Sterilized Intervention, Bank Credit, and Chinese Monetary Policy

63 Pages Posted: 6 Dec 2016 Last revised: 16 Jun 2019

See all articles by Wukuang Cun

Wukuang Cun

USC Dornsife Institute for New Economic Thinking

Jie Li

Central University of Finance and Economics (CUFE)

Date Written: May 15, 2019

Abstract

Since the early 2000s, China's central bank has been intervening actively in foreign exchange markets to prevent sharp appreciation of Chinese Yuan. At the same time, it issues central bank bills, a type of short-term central bank debt, to absorb the increase of bank reserves caused by its interventions. This should have largely neutralized the expansionary effects of the intervention if banks are reserve constrained. However, bank deposits and loans increased significantly during the sterilized intervention period even if the level of bank reserves remained almost unaffected. We reproduce these facts in a dynamic stochastic general equilibrium model in which banks hold central bank bills and excess bank reserves as part of their liquidity management. Sterilized intervention increases the supply of central bank bills, which facilitates banks' liquidity management and leads to bank credit expansion. This liquidity management channel is shown to have quantitatively important implications for economic fluctuations. Counterfactual experiments show that economic fluctuations can be significantly reduced if the central bank sterilizes its interventions using an "illiquid bond" that cannot be used for liquidity management. We show that by adjusting reserve requirement policy according to a simple and implementable rule, the central bank can replicate the equilibrium paths of the counterfactual economy where the "illiquid bond" is used for sterilization.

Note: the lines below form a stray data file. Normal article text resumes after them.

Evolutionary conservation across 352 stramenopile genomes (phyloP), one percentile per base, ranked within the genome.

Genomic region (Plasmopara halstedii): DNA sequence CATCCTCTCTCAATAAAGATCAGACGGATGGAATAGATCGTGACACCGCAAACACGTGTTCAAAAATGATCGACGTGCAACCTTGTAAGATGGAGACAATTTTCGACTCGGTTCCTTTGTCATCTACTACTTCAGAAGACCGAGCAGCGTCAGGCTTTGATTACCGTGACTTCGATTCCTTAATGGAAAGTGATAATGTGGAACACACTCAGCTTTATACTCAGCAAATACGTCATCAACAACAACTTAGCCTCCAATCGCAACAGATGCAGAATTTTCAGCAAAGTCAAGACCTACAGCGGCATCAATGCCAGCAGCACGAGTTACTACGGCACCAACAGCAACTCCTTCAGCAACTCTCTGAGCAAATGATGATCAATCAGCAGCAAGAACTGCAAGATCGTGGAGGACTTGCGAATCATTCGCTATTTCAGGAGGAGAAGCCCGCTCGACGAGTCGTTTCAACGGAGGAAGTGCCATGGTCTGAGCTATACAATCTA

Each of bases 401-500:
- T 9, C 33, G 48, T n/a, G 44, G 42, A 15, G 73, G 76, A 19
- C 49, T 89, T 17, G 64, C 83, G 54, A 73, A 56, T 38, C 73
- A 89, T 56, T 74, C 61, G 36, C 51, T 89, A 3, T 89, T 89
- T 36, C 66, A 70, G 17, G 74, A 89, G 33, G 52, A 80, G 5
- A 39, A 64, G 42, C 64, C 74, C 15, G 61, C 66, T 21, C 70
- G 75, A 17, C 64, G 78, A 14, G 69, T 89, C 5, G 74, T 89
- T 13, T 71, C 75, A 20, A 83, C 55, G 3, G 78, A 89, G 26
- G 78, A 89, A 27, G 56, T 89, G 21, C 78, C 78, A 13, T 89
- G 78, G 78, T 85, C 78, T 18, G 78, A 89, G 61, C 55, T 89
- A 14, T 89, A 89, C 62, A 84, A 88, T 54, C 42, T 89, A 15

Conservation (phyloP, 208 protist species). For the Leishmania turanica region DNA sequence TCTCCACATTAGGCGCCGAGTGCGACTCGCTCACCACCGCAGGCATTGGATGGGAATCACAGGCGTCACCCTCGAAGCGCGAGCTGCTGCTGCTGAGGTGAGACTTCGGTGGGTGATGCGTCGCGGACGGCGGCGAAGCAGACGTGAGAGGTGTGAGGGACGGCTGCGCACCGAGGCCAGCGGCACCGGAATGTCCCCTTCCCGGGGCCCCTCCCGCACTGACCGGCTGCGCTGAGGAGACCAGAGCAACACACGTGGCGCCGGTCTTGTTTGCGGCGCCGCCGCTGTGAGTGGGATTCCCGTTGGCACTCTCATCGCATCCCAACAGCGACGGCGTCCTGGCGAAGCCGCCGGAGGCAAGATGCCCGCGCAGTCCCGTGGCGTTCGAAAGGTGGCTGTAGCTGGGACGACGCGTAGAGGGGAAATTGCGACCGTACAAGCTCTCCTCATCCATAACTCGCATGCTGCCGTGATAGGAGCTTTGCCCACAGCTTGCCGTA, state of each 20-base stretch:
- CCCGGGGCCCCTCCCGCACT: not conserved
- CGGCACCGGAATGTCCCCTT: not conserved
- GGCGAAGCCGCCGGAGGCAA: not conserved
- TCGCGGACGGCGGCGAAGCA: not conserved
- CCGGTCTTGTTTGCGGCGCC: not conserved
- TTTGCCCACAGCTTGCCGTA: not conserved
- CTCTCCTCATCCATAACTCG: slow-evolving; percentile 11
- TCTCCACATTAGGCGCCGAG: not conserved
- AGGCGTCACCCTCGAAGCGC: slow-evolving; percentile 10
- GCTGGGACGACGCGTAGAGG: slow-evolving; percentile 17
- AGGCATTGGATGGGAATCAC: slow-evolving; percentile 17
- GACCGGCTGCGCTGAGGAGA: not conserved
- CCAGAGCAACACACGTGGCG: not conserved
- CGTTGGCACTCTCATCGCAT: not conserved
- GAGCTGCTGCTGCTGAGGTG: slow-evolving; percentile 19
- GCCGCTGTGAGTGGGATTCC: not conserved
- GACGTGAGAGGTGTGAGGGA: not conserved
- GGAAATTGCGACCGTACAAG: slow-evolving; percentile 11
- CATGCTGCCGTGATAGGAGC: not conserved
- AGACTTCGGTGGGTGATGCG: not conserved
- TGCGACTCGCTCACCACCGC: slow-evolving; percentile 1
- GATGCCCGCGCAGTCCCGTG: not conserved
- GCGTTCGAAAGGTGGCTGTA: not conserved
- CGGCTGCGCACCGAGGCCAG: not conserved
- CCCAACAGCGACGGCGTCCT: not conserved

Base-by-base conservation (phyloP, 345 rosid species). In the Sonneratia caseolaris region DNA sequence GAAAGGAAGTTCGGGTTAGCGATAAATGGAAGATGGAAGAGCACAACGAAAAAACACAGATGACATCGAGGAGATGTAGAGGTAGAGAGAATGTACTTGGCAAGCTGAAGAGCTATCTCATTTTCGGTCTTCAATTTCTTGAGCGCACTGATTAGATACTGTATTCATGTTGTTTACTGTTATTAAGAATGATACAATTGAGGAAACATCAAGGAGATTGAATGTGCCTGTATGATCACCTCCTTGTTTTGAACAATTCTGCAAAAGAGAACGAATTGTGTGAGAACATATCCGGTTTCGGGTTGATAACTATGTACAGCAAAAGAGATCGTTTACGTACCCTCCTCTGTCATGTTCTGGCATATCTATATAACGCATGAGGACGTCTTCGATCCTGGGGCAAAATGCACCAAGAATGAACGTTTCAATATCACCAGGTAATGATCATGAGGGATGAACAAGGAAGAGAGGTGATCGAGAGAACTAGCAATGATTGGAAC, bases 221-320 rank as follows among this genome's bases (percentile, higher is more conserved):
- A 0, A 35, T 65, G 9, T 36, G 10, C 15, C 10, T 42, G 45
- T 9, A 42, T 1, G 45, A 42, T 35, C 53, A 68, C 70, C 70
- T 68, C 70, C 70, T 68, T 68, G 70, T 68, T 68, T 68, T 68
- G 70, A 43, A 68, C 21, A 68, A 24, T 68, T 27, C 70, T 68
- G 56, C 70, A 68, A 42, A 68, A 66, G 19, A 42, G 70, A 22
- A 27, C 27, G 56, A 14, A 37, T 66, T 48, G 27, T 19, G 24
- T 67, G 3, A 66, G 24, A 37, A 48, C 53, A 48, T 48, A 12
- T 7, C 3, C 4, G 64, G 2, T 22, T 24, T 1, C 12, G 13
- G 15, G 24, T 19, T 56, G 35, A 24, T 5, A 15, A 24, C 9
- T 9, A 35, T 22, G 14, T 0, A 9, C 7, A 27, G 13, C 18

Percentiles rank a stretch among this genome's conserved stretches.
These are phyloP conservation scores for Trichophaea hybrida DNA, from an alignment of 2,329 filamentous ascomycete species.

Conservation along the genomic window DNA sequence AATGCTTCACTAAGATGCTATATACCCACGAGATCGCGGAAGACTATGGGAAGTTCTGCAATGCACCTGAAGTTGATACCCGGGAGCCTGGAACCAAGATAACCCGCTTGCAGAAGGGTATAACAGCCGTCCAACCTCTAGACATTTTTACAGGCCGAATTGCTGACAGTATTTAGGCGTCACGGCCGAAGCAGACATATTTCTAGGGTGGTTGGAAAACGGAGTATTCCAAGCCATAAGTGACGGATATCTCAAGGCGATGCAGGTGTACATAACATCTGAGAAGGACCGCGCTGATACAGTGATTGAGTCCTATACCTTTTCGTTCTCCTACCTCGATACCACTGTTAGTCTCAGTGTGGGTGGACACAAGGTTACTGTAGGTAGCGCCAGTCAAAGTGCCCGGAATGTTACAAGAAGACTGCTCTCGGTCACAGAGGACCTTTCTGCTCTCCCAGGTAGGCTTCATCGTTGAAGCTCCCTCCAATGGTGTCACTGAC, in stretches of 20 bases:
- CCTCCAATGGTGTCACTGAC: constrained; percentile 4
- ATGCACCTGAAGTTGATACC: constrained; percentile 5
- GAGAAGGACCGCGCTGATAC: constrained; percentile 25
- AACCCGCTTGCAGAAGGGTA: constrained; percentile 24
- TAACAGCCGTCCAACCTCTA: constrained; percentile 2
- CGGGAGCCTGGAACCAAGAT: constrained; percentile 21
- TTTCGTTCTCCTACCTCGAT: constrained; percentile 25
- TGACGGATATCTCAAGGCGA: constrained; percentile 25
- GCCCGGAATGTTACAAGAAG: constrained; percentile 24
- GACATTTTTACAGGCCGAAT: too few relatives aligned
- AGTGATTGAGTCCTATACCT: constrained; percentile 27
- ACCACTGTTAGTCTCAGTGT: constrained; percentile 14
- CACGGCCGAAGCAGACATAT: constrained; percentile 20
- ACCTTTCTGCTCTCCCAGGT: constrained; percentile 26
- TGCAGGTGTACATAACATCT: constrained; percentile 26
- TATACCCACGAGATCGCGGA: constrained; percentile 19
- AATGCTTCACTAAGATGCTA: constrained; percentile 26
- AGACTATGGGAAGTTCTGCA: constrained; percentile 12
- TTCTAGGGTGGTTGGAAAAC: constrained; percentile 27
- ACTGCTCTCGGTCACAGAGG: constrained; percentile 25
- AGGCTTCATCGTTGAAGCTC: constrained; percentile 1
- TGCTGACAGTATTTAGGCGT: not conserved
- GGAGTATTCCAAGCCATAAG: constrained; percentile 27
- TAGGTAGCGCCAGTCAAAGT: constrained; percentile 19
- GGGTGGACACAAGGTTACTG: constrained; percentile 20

Keywords: Sterilized Intervention, Open Market Operations, Reserve Requirement Regulation, Monetary Policy, Bank Credit, China

JEL Classification: E58, E51, F3

Suggested Citation

Cun, Wukuang and Li, Jie, Sterilized Intervention, Bank Credit, and Chinese Monetary Policy (May 15, 2019). USC-INET Research Paper No. 19-10(R). Available at SSRN: https://ssrn.com/abstract=2880873 or http://dx.doi.org/10.2139/ssrn.2880873

Wukuang Cun (Contact Author)

USC Dornsife Institute for New Economic Thinking ( email )

3620 S. Vermont Avenue, KAP 364F
Los Angeles, CA 90089-0253
United States

Jie Li

Central University of Finance and Economics (CUFE) ( email )

39 South College Road
Haidian District
Beijing, Beijing 100081
China

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